Friday, August 26, 2016

TOP STORY >> Shift set for highway lanes

Leader senior staff writer

The years-old traffic nightmare in the southbound lanes of Hwy. 67/167 near Main Street in Jacksonville will not end Tuesday morning when traffic is shifted from the old lanes to two new lanes, and in fact a bottleneck may result as that traffic approaches the southbound entrance ramp from Redmond Road, Jacksonville officials warned Friday.

The southbound traffic on Hwy. 67/167 will be shifted onto the newly constructed pavement from Main Street to south of Redmond Road, according to the state Highway and Transportation Department.

“Alternating lane closures will be utilized to shift traffic starting at 9 p.m. on Monday, August 29, weather permitting,” the department said.

The orange barrels will be moved.

The southbound lanes over the old Main Street bridge were narrow, with unsafe railing structure at too tight a circumference. At least one man died after his pickup truck plunged off the overpass in recent years.

Mayor Gary Fletcher and Administration Director Jim Durham warn that commuters from the Cabot area should be prepared to slow or stop quickly as they approach the Main Street and Redmond Road overpasses.

That’s because southbound traffic on the Hwy. 67/167 entrance ramp from Redmond Road will merge onto two lanes instead of the current three lanes.

Durham says traffic may back up on both the highway and the ramp and he all but guarantees accidents.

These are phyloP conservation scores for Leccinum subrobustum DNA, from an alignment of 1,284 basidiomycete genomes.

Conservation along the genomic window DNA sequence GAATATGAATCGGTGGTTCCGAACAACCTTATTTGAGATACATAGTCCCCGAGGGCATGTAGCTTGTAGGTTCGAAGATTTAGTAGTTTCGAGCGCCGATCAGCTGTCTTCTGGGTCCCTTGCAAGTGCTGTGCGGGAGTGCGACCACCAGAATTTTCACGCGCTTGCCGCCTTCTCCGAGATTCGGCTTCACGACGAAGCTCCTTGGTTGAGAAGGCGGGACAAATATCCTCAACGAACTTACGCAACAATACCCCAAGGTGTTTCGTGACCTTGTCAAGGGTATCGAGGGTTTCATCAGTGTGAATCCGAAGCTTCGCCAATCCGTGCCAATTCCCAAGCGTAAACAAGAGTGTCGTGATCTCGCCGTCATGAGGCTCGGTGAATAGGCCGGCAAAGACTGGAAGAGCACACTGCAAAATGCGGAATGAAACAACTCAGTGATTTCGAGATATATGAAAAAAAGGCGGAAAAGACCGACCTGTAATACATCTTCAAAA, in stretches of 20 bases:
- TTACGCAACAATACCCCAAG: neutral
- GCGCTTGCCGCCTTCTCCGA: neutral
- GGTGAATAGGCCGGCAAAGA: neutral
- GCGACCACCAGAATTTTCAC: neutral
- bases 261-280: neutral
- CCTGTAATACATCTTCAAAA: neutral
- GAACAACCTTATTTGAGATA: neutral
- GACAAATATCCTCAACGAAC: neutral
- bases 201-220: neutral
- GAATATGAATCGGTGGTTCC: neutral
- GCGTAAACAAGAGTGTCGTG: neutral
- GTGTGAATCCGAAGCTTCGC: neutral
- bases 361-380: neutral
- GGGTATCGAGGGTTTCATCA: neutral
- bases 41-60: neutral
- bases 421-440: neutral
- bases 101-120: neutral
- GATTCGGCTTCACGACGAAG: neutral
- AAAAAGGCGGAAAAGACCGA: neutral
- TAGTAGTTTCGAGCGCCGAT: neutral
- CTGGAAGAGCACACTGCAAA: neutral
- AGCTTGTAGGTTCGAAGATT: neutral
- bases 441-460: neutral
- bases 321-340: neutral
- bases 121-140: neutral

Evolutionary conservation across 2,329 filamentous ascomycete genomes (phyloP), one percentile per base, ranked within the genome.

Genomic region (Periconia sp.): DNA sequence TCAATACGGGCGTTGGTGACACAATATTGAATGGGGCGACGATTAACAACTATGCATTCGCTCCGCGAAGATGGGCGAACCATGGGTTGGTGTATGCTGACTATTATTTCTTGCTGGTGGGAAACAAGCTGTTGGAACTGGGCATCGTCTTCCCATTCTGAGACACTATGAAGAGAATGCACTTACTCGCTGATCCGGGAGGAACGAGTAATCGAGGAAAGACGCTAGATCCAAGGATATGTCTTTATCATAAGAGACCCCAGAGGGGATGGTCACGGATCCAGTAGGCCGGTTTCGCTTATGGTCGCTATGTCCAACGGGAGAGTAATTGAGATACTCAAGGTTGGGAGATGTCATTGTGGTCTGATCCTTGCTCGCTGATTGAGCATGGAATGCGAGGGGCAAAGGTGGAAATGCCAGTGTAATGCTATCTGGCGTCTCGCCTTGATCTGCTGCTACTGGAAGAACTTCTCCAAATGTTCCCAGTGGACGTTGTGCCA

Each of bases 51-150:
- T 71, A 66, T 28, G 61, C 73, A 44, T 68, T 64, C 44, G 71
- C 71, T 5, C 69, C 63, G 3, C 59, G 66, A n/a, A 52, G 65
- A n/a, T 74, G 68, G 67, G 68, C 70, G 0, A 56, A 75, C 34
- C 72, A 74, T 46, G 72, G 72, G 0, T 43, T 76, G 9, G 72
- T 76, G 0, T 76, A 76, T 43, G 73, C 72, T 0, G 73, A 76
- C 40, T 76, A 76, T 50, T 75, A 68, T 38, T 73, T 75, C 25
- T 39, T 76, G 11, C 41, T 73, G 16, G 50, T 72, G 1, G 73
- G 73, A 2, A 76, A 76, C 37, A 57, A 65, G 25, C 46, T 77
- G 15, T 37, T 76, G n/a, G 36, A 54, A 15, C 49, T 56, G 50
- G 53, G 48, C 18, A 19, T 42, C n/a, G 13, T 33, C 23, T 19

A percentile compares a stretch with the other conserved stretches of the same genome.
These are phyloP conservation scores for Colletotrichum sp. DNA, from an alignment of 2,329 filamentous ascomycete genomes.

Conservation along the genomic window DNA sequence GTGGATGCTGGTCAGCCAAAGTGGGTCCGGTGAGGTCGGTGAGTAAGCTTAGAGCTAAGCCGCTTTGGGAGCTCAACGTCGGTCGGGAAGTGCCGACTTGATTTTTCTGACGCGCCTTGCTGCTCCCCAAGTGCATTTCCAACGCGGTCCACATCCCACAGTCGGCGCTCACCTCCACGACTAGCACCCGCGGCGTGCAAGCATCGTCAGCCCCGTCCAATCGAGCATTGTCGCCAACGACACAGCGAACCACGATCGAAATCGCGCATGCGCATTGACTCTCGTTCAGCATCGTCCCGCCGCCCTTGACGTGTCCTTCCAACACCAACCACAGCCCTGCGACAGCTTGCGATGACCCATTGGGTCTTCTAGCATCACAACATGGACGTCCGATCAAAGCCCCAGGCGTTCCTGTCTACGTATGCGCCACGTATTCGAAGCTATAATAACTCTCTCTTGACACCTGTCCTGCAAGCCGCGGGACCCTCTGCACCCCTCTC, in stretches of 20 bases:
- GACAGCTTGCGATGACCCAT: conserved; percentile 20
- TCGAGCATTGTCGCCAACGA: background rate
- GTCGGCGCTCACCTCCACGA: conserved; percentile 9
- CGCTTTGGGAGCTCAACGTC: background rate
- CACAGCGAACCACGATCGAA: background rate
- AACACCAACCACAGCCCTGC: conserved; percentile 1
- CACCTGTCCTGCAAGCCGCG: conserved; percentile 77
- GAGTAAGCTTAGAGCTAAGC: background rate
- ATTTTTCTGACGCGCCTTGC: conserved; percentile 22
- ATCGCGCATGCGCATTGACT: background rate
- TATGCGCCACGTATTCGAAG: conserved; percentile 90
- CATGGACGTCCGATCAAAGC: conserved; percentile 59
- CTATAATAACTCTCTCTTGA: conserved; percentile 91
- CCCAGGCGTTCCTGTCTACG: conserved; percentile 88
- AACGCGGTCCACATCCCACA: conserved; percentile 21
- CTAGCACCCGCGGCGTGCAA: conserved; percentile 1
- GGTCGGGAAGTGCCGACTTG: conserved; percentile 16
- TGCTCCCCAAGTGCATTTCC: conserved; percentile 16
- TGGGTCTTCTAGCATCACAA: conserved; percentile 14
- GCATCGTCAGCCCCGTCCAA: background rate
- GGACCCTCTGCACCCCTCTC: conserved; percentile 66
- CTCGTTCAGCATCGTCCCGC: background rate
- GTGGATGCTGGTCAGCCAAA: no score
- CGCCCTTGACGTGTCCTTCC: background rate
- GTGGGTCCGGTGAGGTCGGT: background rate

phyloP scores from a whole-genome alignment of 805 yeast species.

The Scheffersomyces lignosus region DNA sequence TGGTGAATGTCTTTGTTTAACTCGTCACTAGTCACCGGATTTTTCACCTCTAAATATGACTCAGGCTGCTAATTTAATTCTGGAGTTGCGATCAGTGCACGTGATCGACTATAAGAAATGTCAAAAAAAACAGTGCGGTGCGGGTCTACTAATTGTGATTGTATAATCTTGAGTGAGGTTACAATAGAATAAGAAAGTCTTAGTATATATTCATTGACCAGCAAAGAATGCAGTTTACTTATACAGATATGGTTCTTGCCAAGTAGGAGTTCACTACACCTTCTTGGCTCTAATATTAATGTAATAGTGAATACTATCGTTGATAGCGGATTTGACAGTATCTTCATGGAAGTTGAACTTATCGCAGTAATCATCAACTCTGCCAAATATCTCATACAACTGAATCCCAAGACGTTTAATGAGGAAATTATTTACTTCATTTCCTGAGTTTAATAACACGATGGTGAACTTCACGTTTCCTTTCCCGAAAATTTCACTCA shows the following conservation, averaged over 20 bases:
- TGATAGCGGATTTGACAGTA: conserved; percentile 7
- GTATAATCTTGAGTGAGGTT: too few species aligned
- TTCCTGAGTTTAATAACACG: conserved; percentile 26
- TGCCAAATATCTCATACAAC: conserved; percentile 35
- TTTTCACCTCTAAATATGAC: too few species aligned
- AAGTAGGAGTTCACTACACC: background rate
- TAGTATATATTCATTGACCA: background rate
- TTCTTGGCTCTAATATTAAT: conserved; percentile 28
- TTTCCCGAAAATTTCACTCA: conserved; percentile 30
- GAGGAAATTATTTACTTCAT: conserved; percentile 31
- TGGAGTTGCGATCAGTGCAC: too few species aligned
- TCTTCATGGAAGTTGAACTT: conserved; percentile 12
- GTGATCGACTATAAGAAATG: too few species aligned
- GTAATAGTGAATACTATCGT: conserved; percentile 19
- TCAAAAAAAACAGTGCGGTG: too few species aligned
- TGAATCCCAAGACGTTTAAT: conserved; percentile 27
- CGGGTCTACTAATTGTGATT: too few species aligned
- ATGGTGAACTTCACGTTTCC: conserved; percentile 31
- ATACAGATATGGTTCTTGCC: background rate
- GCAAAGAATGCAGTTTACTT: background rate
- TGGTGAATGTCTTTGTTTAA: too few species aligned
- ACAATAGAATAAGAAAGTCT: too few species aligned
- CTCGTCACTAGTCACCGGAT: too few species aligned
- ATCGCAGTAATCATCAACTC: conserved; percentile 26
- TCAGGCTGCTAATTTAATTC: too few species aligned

“Be very alert coming from Cabot to Jacksonville,” Fletcher warned. “The ramp lanes run out very quickly. It’s going to be dicey.”

Durham said the speed limit in that area may be 55 miles per hour and may be as low of 45 miles per hour.

The southbound lanes won’t be open until the construction in that area is completed in 2017, and the Main Street entrance ramp south won’t open until the work is completed, according to City Engineer Jay Whisker.

Northbound lanes will be shifted during the next phase of construction. The new overpass and ramp will be about five feet taller than the original structures, allowing taller trucks to cross under and keeping the highway above Bayou Meto floodwaters.

While there will be shoulders for emergency parking when the entire project is complete, there won’t be shoulder all along the highway until completion, Whisker said.

“Drivers should exercise caution when approaching and traveling through all highway work zones,” according to a Highway Department spokesman.